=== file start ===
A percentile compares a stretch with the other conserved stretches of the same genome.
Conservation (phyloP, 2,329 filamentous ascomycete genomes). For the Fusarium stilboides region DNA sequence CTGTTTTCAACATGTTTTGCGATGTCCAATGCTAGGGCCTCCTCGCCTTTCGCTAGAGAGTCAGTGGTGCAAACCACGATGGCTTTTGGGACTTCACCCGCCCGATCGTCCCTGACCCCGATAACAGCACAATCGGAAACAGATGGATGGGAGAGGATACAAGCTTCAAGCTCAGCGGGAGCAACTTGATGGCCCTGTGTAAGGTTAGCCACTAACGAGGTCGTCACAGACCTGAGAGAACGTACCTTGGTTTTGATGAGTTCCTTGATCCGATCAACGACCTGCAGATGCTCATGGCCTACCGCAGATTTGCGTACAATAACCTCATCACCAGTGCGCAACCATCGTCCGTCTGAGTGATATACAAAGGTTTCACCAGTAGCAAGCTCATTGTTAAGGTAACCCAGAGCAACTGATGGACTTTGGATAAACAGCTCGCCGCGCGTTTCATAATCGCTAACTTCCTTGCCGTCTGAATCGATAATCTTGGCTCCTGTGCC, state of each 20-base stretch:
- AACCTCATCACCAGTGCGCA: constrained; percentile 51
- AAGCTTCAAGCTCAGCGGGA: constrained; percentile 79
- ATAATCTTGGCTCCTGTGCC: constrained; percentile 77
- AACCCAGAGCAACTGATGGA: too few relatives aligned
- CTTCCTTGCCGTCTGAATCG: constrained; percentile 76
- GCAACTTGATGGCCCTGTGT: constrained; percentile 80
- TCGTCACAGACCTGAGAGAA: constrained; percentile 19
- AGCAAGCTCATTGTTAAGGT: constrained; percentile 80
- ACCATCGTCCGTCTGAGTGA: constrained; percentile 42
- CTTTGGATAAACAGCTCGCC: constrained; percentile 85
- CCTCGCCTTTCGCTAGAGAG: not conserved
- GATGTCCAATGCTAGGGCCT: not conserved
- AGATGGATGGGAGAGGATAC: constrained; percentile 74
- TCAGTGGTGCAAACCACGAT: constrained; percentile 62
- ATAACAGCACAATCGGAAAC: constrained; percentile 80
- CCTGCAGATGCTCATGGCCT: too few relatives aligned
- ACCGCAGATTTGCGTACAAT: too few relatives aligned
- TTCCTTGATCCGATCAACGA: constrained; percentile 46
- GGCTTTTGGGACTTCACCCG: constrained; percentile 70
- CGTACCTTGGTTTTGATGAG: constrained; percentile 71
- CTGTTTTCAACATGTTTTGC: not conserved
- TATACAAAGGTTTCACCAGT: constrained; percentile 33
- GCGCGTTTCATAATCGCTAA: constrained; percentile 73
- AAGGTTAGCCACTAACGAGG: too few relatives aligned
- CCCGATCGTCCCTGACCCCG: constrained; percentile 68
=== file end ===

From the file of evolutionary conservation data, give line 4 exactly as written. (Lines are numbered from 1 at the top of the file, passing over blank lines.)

- AAGCTTCAAGCTCAGCGGGA: constrained; percentile 79